Apr 19, 2014; Toronto, Ontario, CAN; Brooklyn Nets guard Joe Johnson (7) goes to the basket as Toronto Raptors guard DeMar DeRozan (10) plays defense in game one during the first round of the 2014 NBA Playoffs at Air Canada Centre. The Nets beat the Raptors 94-87. Mandatory Credit: Tom Szczerbowski-USA TODAY Sports

Brooklyn Nets 94 - Toronto Raptors 87: Veterans rule

Apr 19, 2014; Toronto, Ontario, CAN; Toronto Raptors point guard Kyle Lowry (7) goes to the basket against Brooklyn Nets forward Paul Pierce (34) in game one during the first round of the 2014 NBA Playoffs at Air Canada Centre. Mandatory Credit: Tom Szczerbowski-USA TODAY Sports

The Toronto Raptors weathered a dreadful dry spell early in their first playoff game in five years. The Brooklyn Nets had delivered a powerful punch, in the form of an 18-2 run. Yet the Raps had chipped away. A Kyle Lowry 3-ball as time expired in Q3 had brought the home team back within 5 points. Impossibly loud Raps fans, both inside the Air Canada Centre, and in the street outside,  implored the team to pull ahead, and Greivis Vasquez’s 3-ball with just over 5 minutes to play did just that. Another Raps come-from-behind victory? It was not to be. Joe Johnson and then Kevin Garnett made maddeningly easy jump shots in the paint. Another Raps miss, and Paul Pierce took over. The ageless veteran hit 4 shots on 4 trips down the floor, starting with a dagger 3-ball. Suddenly the margin was 8 points, and the Raps had to foul. They got no help from Johnson, another vet who knows how to play in crunch time. He made all 4 of his tries, and the Raps were done.

For those of us who thought the youthful Raps could handle the playoff pressure, this game was a giant disappointment. DeMar DeRozan was the biggest victim of nerves; how else to explain his 3 of 13 shooting? He was 10 of 10 from the free throw line, but it wasn’t nearly enough. DeRozan’s scoring is the backbone of the Raps’ offense. If he has too many more games like this one, our playoff adventure will be brief. Jonas Valanciunas had a double-double of 17 points and 18 rebounds, but also was charged with 6 turnovers, several of which were unforced. Overeager Terrence Ross got in foul difficulty early, and never got untracked on offense, scoring one basket. That’s the same number as Amir Johnson, meaning that 3 starters scored 5 buckets. We wouldn’t beat the Bucks shooting like that. Kyle Lowry led the Raps with 22 points, but also committed 5 turnovers.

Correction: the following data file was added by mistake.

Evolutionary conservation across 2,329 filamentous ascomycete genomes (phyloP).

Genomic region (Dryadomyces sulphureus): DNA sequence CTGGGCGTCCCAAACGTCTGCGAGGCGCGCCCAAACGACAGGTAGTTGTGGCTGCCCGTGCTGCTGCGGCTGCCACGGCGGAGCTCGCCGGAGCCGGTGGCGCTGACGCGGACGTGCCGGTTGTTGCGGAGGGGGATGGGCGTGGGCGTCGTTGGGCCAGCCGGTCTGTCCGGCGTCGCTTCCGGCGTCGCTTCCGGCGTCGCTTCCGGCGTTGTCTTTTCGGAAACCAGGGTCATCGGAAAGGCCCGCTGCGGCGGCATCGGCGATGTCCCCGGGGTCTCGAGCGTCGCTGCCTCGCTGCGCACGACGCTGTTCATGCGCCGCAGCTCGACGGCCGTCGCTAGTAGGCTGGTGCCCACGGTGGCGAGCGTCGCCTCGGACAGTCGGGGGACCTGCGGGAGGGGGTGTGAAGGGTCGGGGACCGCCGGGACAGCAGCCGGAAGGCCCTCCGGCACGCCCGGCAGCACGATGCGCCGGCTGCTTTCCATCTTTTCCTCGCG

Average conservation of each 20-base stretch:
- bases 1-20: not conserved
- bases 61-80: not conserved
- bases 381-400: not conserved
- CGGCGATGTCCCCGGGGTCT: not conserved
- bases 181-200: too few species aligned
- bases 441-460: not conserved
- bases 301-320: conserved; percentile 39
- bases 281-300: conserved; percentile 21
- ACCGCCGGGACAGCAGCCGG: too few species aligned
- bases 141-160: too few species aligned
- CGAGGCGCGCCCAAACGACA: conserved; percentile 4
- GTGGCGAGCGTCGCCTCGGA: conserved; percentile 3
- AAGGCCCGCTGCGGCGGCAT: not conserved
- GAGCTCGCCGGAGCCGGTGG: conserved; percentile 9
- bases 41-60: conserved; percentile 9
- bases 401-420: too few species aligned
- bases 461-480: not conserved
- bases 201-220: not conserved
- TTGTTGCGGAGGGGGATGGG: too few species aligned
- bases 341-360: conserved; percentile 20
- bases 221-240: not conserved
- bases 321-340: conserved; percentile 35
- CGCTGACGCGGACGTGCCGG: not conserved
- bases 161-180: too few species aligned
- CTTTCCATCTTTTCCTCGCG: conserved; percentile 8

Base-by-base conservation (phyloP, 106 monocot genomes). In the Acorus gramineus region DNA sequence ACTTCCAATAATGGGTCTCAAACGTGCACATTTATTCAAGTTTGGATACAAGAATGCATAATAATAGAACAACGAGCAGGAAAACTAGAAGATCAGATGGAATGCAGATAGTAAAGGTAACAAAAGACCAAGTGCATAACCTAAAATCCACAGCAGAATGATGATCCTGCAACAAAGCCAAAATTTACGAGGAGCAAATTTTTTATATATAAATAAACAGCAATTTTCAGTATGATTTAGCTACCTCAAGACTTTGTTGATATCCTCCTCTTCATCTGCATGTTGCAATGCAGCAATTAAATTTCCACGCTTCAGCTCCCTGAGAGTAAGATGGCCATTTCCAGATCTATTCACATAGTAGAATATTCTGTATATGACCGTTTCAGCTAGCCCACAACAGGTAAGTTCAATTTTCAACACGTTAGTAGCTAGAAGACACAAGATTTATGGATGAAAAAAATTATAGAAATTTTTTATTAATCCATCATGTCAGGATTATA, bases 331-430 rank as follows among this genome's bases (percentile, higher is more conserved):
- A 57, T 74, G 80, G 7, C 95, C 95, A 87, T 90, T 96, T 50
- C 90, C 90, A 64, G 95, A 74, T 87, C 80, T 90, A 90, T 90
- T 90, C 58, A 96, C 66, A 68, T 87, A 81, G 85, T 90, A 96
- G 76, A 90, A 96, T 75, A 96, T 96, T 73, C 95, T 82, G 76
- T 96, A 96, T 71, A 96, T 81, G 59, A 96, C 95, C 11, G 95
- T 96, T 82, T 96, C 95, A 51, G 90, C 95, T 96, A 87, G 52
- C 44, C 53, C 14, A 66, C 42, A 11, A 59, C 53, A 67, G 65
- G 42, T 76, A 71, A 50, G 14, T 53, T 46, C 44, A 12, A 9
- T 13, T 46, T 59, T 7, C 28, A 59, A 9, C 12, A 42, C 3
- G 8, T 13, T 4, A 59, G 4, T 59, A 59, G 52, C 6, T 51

Not all the wounds were self-inflicted. The Nets played swarming defense all game; open shots were hard to come by, and the Raps committed too many shot-clock violations. With Ross sitting, the Nets were able to exploit the Raps’ D with paint penetration and ball movement. Their backcourt of Deron Williams and Johnson scored 24 each, more than negating the Lowry-DeRozan pairing, which I thought would be a source of strength for Toronto.

While there were a number of dubious calls against the Raps (and the Nets were whistled for only one foul in Q4, which defies belief), the zebras were not the cause of defeat.

Our team must put this game behind them. They had their chances, and couldn’t exploit them. The Raps get another chance on Tuesday evening to get rolling.

PUTBACKS: NBA Commissioner Adam Silver was in attendance…the shot clocks stopped working, and Herbie the PA announcer had to call out the time remaining in 5-second increments…Vasquez scored 18 and Patrick Patterson 9 off the bench…Andray Blatche and Kevin Garnett were both issued technical fouls for separate assaults on Lowry – why can those giants pick on someone their own size?…the Nets hit only 4 of 24 from beyond the arc

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